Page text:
From their experiences in grades 35, students should know that rotations, slides, and flips produce congruent shapes. By exploring the positions, side lengths, and angle measures of the original and resulting figures, middle-grades students can gain new insights into congruence. They could, for example, note that the images resulting from transformations have different positions and sometimes different orientations » from those of the original figure (the preimage), although they have the same side lengths and angle measures as the original. Thus congruence does not depend on position and orientation.
Transformations can become an object of study in their own right. Teachers can
ask students to visualize and describe the relationship among lines of
reflection, centers of rotation, and the positions of preimages and images.
Using dynamic geometry software, students might see that each point in
a reflection is the same distance from the line of reflection as the corresponding
point in the preimage, as shown in figure 6.19a. In a rotation, such as
the one shown in figure 6.19b, students might note that the corresponding
vertices in the preimage and image are the same distance from the center
of rotation and that the angles formed by connecting the center of rotation
to corresponding pairs of vertices are congruent.
Transformations can also be used to help students understand similarity and symmetry.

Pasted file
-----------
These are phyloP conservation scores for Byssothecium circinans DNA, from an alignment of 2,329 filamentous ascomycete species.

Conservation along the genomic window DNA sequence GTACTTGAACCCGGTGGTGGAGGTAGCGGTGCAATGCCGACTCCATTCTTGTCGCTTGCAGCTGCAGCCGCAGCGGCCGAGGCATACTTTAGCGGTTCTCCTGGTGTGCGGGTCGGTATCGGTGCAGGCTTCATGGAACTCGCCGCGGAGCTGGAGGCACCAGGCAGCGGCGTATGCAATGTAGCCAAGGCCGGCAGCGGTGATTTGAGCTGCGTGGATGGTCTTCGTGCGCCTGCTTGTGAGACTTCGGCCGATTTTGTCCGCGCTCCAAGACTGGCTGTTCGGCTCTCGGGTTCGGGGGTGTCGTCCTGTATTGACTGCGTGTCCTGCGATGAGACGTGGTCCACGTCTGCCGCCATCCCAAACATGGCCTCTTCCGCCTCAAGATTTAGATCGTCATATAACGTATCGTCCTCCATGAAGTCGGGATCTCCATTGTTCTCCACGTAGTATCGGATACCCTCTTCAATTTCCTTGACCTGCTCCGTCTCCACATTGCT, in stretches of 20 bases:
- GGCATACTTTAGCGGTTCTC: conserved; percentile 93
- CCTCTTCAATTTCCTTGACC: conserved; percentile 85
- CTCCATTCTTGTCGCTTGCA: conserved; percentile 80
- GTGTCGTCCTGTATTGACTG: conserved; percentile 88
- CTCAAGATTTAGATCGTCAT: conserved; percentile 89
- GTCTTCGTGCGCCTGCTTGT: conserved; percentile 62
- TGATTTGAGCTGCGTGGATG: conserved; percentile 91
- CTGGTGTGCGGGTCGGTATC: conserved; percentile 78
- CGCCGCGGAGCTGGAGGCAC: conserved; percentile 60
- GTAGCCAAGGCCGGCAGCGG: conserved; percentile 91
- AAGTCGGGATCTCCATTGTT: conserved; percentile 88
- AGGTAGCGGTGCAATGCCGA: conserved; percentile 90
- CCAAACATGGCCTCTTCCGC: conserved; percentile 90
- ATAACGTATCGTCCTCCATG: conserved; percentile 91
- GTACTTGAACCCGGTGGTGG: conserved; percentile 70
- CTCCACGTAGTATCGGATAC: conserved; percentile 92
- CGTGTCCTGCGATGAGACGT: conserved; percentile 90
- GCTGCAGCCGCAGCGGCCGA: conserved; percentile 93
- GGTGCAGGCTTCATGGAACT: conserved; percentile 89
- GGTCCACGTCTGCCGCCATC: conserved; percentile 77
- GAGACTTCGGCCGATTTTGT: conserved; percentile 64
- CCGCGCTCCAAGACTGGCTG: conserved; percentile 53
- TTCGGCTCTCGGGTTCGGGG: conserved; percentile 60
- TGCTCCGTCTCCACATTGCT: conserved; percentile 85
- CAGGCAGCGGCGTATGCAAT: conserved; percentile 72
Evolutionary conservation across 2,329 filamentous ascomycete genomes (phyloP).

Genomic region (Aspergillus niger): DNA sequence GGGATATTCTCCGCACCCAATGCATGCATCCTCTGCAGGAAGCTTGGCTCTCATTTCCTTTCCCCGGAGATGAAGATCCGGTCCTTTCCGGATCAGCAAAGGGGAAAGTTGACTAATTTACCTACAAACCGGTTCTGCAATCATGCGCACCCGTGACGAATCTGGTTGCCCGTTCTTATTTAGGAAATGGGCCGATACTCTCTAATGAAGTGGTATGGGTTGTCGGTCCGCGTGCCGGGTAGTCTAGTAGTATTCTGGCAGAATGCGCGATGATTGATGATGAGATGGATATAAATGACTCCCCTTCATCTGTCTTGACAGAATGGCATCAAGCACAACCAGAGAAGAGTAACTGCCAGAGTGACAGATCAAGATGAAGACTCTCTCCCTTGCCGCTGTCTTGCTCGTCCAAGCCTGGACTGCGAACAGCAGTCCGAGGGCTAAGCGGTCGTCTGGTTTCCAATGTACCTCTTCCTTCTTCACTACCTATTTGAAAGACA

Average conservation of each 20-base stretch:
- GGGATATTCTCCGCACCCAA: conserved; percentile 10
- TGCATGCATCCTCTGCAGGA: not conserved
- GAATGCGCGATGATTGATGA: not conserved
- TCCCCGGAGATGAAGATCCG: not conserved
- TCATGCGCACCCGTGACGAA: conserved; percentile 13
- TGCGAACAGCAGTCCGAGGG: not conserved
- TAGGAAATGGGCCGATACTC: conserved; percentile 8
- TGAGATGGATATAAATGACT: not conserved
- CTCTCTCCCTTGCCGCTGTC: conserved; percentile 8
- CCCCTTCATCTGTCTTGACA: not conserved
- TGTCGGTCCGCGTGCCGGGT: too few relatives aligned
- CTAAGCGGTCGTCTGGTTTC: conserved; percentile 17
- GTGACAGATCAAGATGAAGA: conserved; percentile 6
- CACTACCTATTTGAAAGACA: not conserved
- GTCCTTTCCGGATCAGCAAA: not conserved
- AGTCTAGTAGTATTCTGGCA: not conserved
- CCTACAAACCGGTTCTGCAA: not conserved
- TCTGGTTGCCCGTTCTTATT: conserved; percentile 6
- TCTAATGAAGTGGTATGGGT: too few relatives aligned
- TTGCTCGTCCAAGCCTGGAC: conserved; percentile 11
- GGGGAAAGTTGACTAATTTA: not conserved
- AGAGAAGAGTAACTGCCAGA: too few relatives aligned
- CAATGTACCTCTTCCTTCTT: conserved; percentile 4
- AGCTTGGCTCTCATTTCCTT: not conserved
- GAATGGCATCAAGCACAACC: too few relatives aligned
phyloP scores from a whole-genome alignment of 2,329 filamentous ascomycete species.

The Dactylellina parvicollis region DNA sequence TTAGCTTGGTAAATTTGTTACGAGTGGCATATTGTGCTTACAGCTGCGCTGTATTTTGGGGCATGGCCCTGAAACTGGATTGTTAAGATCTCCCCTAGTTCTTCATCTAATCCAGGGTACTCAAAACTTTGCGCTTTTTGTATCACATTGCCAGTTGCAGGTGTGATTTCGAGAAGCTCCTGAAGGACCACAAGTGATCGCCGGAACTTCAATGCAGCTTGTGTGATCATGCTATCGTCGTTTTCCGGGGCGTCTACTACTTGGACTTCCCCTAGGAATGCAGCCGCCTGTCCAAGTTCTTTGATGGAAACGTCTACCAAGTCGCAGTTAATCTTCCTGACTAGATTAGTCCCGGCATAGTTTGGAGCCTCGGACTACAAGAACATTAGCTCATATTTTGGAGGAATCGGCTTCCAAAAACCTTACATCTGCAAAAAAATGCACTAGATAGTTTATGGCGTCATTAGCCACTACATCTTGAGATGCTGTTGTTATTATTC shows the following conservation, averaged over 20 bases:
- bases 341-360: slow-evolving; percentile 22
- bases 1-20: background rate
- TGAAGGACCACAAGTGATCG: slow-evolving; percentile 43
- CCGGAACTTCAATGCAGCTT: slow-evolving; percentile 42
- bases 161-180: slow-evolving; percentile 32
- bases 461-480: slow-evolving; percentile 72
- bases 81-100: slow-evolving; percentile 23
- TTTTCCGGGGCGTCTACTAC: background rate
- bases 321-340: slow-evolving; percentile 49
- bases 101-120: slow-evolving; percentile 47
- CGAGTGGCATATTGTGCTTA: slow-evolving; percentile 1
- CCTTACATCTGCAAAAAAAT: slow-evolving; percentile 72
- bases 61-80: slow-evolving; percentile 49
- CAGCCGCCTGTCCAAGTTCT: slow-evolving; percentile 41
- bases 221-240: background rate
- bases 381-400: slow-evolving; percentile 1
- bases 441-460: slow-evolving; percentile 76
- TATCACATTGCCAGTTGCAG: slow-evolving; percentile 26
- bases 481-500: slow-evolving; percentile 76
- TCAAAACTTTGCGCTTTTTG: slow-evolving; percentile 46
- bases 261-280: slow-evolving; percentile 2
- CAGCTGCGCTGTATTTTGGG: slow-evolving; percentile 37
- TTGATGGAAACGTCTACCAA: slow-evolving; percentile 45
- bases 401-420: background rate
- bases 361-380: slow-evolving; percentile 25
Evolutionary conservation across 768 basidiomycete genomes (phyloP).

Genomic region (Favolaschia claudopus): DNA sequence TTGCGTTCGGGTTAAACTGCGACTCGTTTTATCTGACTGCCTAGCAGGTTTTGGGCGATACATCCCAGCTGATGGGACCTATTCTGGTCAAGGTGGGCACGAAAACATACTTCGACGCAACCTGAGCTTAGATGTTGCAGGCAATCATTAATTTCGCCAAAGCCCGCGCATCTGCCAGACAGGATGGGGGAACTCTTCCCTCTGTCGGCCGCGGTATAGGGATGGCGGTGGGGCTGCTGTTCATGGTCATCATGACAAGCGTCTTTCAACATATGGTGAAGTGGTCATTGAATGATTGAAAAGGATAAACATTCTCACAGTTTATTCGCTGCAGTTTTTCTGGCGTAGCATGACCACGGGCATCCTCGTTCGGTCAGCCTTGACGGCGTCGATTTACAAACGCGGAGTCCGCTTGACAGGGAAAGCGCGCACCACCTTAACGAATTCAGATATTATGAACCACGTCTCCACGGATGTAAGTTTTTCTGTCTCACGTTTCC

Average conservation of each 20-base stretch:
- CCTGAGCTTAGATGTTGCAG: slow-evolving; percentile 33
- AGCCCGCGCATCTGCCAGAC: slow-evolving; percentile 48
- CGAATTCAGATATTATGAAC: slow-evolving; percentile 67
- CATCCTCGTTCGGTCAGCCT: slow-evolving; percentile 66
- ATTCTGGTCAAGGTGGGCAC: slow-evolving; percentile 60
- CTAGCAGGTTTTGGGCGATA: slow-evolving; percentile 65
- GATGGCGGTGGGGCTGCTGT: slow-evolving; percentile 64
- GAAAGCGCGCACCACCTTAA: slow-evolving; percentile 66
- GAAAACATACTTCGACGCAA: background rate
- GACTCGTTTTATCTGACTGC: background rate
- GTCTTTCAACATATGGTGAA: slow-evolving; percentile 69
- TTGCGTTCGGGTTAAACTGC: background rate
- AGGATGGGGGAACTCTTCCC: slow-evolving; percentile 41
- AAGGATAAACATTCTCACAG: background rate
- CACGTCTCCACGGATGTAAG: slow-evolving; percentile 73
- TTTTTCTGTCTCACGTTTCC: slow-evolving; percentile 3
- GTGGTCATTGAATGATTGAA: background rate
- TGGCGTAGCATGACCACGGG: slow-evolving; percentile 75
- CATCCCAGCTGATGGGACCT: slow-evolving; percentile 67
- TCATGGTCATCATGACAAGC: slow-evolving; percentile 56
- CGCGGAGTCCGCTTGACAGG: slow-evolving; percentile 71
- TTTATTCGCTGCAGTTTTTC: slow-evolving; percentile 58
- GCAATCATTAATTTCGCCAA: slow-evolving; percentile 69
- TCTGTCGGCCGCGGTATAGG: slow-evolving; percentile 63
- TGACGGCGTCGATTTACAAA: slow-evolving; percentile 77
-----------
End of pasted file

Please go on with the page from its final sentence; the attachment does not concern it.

Work with magnifications and contractions, called dilations, can
support students' developing understanding of similarity. For
» example, dilation of a shape affects the length of each
side by a constant scale factor, but it does not affect the orientation
or the magnitude of the angles. In a similar manner, rotations and reflections
can help students understand symmetry. Students can observe that when
a figure has rotational symmetry, a rotation can be found such that the
preimage (original shape) exactly matches the image but its vertices map
to different vertices. Looking at line symmetry in certain classes of
shapes can also lead to interesting observations. For example, isosceles
trapezoids have a line of symmetry containing the midpoints of the parallel
opposite sides (often called bases). Students can observe that
the pair of sides not intersected by the line of symmetry (often called
the legs) are congruent, as are the two corresponding pairs
of angles. Students can conclude that the diagonals are the same length,
since they can be reflected onto each other, and that several pairs of
angles related to those diagonals are also congruent. Further exploration
reveals that rectangles and squares also have a line of symmetry containing
the midpoints of a pair of opposite sides (and other lines of symmetry
as well) and all the resulting properties.
Students' skills in visualizing and reasoning about spatial relationships
are fundamental in geometry. Some students may have difficulty finding
the surface area of three-dimensional shapes using two-dimensional representations
because they cannot visualize the unseen faces of the shapes. Experience
with models of three-dimensional shapes and their two-dimensional "nets"
is useful in such visualization (see fig. 6.25 in the "Measurement" section
for an example of a net). Students also need to examine, build, compose,